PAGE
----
When I cite papers in my work I always try to go to the original source of the information I can find. However, I noticed that sometimes authors just cite handbook/textbook in the field even though the information in handbook/textbook still refers to primary sources. One one hand I feel that one should always try to give credit to the original authors but I am tempted to just start referring to handbooks/textbooks more often as it saves my work. This being said, I am mainly concerned that citing the handbook could be perceived as lazy or lower the quality of the work.

So my question is if such practice is in general considered or perceived by referees or other authorities in academia as lazy or indication of low quality or should handbooks be cited only when they are primary sources?

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    It seems to me that, by the time information is in a textbook, it's no longer so important to cite the original source, and it becomes more important to give the reader an accessible, up-to-date reference. (My opinion would be different if the original discoverer has been unjustly denied proper credit in the past.) Nov 30, 2019 at 23:57
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    Do not worry too much about "referees or other authorities", or about "giving credit": think about your readers! When you read an article, which types of citations are useful? How likely are you to consult the cited work? How helpful are citations for understanding the article you are reading? These considerations should guide the choice of citations. Dec 2, 2019 at 8:05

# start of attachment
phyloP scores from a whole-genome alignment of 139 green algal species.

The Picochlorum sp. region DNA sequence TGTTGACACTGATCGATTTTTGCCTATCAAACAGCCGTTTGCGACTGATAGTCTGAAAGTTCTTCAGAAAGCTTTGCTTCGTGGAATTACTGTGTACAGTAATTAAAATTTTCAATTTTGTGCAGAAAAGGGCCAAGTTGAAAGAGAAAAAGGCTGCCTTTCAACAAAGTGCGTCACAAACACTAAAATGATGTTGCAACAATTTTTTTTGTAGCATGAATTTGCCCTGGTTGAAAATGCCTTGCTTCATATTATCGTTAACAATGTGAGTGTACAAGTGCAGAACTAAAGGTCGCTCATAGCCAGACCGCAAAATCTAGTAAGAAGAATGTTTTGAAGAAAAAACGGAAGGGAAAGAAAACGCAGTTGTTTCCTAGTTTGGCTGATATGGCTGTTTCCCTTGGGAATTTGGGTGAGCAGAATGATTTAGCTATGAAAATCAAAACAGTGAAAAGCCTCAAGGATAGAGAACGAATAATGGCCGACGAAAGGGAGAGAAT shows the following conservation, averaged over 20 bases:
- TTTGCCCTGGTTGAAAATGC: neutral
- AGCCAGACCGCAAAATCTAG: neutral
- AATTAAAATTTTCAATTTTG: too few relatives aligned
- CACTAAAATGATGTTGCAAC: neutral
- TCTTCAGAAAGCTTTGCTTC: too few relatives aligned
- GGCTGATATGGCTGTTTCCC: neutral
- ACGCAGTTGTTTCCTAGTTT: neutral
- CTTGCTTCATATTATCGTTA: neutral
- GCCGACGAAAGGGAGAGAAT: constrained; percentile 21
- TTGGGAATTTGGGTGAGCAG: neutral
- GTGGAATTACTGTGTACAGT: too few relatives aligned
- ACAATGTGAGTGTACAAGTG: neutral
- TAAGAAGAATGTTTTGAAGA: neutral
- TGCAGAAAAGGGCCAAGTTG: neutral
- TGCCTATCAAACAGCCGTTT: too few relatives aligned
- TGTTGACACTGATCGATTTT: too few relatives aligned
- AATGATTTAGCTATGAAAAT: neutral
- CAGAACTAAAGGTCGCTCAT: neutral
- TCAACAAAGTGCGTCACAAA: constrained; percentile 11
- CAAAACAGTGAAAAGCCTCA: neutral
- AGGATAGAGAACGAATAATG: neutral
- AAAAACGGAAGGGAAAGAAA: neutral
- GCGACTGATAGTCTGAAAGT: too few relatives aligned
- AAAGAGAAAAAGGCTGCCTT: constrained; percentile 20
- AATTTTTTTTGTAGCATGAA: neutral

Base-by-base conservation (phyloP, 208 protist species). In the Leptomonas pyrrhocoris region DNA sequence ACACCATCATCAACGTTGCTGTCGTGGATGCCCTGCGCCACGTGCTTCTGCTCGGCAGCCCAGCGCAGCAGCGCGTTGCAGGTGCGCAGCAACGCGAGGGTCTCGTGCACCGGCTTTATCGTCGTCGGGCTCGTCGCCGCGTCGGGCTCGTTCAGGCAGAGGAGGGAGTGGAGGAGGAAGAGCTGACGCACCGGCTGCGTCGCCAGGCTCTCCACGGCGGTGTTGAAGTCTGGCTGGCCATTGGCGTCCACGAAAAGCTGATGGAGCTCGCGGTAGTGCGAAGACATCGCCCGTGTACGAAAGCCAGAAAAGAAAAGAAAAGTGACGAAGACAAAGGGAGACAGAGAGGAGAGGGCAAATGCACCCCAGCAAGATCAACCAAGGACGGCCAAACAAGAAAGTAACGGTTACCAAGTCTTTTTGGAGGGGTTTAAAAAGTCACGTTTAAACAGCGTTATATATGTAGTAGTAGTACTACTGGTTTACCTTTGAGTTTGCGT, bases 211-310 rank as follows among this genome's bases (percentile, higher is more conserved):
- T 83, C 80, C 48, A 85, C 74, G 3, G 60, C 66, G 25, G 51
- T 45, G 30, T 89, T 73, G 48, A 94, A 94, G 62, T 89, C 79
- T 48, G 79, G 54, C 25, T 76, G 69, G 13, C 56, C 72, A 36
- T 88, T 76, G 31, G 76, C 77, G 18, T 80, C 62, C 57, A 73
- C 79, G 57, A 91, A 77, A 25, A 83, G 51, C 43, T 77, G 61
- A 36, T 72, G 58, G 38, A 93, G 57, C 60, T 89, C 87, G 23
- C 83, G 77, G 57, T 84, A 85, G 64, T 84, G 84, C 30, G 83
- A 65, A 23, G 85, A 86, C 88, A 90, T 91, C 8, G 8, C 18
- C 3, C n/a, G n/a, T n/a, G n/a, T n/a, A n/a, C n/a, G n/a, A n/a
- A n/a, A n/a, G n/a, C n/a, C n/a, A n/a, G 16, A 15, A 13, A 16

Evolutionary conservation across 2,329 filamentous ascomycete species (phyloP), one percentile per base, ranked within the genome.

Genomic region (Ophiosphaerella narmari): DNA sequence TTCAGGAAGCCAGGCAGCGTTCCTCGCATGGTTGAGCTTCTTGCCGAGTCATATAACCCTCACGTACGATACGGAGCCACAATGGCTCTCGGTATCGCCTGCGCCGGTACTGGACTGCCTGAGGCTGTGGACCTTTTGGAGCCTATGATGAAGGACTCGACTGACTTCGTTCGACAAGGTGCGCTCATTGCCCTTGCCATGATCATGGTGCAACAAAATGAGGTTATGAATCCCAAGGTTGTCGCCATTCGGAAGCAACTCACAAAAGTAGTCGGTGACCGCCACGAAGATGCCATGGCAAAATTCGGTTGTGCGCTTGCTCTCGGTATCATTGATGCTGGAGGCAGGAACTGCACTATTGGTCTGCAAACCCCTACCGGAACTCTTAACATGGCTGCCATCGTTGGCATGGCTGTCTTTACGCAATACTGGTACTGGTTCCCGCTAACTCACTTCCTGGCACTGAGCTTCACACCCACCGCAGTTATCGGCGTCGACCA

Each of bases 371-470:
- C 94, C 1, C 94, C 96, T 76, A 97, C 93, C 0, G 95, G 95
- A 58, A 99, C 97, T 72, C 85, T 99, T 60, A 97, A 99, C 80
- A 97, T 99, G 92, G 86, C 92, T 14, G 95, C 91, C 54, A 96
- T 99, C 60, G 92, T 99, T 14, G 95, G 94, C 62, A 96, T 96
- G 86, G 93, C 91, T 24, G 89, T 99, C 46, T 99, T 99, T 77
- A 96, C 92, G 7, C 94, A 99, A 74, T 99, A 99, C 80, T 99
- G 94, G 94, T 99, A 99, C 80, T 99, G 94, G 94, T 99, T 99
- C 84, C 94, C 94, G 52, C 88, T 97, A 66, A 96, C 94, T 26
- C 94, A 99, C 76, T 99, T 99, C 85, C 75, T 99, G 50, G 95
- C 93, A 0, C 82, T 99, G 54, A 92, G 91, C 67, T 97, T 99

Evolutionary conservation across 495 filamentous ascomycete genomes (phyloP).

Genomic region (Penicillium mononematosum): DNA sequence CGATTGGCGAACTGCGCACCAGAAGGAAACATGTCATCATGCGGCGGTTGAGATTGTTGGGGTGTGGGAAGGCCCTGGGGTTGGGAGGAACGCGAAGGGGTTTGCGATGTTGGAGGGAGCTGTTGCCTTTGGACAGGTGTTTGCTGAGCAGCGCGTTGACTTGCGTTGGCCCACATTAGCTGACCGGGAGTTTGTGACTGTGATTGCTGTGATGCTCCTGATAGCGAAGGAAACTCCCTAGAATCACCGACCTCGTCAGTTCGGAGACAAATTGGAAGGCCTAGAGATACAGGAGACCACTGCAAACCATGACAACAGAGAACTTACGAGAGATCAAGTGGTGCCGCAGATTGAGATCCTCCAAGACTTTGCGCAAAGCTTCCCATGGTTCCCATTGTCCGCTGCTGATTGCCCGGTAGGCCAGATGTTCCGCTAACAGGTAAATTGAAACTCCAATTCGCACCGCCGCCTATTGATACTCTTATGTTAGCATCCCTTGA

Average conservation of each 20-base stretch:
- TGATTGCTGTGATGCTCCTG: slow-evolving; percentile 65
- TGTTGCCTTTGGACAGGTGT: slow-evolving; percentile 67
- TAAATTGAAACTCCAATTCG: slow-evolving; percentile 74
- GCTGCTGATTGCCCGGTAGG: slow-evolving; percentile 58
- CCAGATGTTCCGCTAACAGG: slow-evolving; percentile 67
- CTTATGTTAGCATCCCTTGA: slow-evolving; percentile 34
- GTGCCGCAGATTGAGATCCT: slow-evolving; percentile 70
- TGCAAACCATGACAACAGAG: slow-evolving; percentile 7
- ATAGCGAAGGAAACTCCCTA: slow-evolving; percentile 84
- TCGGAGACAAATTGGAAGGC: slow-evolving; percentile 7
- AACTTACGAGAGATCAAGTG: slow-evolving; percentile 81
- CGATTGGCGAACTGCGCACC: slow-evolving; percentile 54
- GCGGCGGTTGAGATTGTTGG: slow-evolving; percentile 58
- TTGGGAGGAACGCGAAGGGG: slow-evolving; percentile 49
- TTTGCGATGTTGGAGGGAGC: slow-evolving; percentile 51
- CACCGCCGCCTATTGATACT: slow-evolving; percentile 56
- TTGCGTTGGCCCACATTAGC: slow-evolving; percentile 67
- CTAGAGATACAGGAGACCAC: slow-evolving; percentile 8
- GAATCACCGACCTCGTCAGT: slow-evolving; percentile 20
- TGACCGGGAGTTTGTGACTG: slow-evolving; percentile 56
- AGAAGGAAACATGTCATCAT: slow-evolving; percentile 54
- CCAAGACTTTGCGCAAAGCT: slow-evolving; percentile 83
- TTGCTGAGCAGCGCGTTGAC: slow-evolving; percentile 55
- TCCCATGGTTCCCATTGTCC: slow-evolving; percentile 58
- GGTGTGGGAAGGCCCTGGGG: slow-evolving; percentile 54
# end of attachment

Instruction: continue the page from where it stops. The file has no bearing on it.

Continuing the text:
1 Answer 1


This also depends on the journal, if they do not allow to cite a handbook and the page in it due to their citation style you are refering to, then the reader has not a high chance to find it this information within several hundred pages quickly.

In general your thinking is right and my rule of thumb here would be to cite a handbook if possible and necessary only as a primary source in a research article.

I don't agree so much with the comment of @Andreas due to the time factor. The point of a research article is not to teach the reader something or give an introduction and references, but to report on scientific advances. So brevity, non-redundancy is the most important goal. A case making this/your question/situation maybe even clearer are review articles. Here I could agree with his comment, but even in review articles you will not find many references on handbook.

Another reason for this is the difficulty to get a handbook, they are very expensive in comparison to an article, so putting several handbook references in an article might make it simply impossible for a reader to understand your research/he gives up. That is not good for you and the journal.

A place where handbooks are referenced quite a lot and for good reasons are bachelor, master, PhD thesis, because everything in a thesis is often explained from the fundamentals to the new scientifc advances in a thesis.

So the criterion is not laziness, rather think about who your audience is. If you don't have a special page in my mind citing a handbook and would have to look for hours therein on your own, it's also no good argument to reference it to save your time.

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